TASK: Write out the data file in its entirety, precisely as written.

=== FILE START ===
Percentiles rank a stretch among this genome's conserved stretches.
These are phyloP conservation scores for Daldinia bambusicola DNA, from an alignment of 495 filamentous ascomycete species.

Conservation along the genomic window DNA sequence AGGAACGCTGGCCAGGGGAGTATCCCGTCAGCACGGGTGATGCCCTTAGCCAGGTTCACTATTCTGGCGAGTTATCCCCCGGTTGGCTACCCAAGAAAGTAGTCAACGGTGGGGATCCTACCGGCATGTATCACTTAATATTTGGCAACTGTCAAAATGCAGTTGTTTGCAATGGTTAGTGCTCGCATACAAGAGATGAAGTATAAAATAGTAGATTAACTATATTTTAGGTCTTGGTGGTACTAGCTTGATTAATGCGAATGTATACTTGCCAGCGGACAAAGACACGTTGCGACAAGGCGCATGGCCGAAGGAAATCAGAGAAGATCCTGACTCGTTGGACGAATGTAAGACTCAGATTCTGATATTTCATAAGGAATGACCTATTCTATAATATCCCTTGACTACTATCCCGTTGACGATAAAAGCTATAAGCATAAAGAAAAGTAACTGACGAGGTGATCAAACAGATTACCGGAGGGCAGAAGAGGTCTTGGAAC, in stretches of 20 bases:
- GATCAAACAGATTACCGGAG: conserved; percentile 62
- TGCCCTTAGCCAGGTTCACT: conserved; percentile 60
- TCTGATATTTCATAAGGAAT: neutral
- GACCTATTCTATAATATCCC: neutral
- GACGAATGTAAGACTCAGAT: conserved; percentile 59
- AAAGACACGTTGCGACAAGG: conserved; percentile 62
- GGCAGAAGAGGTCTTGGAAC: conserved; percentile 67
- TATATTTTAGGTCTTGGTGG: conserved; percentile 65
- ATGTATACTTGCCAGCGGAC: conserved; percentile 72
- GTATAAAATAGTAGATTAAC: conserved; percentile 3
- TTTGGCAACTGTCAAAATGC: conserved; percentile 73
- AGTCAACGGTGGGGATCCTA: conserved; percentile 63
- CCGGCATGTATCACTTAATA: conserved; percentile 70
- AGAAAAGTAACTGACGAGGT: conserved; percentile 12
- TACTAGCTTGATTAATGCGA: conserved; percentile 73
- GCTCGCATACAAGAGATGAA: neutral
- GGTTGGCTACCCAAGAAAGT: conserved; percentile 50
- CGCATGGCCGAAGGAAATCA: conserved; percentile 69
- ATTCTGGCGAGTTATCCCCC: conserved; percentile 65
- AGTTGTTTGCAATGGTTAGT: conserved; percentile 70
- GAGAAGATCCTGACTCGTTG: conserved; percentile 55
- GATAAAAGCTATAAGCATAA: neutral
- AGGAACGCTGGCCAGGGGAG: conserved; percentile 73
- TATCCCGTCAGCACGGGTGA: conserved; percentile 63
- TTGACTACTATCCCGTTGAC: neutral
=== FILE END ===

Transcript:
Percentiles rank a stretch among this genome's conserved stretches.
These are phyloP conservation scores for Daldinia bambusicola DNA, from an alignment of 495 filamentous ascomycete species.

Conservation along the genomic window DNA sequence AGGAACGCTGGCCAGGGGAGTATCCCGTCAGCACGGGTGATGCCCTTAGCCAGGTTCACTATTCTGGCGAGTTATCCCCCGGTTGGCTACCCAAGAAAGTAGTCAACGGTGGGGATCCTACCGGCATGTATCACTTAATATTTGGCAACTGTCAAAATGCAGTTGTTTGCAATGGTTAGTGCTCGCATACAAGAGATGAAGTATAAAATAGTAGATTAACTATATTTTAGGTCTTGGTGGTACTAGCTTGATTAATGCGAATGTATACTTGCCAGCGGACAAAGACACGTTGCGACAAGGCGCATGGCCGAAGGAAATCAGAGAAGATCCTGACTCGTTGGACGAATGTAAGACTCAGATTCTGATATTTCATAAGGAATGACCTATTCTATAATATCCCTTGACTACTATCCCGTTGACGATAAAAGCTATAAGCATAAAGAAAAGTAACTGACGAGGTGATCAAACAGATTACCGGAGGGCAGAAGAGGTCTTGGAAC, in stretches of 20 bases:
- GATCAAACAGATTACCGGAG: conserved; percentile 62
- TGCCCTTAGCCAGGTTCACT: conserved; percentile 60
- TCTGATATTTCATAAGGAAT: neutral
- GACCTATTCTATAATATCCC: neutral
- GACGAATGTAAGACTCAGAT: conserved; percentile 59
- AAAGACACGTTGCGACAAGG: conserved; percentile 62
- GGCAGAAGAGGTCTTGGAAC: conserved; percentile 67
- TATATTTTAGGTCTTGGTGG: conserved; percentile 65
- ATGTATACTTGCCAGCGGAC: conserved; percentile 72
- GTATAAAATAGTAGATTAAC: conserved; percentile 3
- TTTGGCAACTGTCAAAATGC: conserved; percentile 73
- AGTCAACGGTGGGGATCCTA: conserved; percentile 63
- CCGGCATGTATCACTTAATA: conserved; percentile 70
- AGAAAAGTAACTGACGAGGT: conserved; percentile 12
- TACTAGCTTGATTAATGCGA: conserved; percentile 73
- GCTCGCATACAAGAGATGAA: neutral
- GGTTGGCTACCCAAGAAAGT: conserved; percentile 50
- CGCATGGCCGAAGGAAATCA: conserved; percentile 69
- ATTCTGGCGAGTTATCCCCC: conserved; percentile 65
- AGTTGTTTGCAATGGTTAGT: conserved; percentile 70
- GAGAAGATCCTGACTCGTTG: conserved; percentile 55
- GATAAAAGCTATAAGCATAA: neutral
- AGGAACGCTGGCCAGGGGAG: conserved; percentile 73
- TATCCCGTCAGCACGGGTGA: conserved; percentile 63
- TTGACTACTATCCCGTTGAC: neutral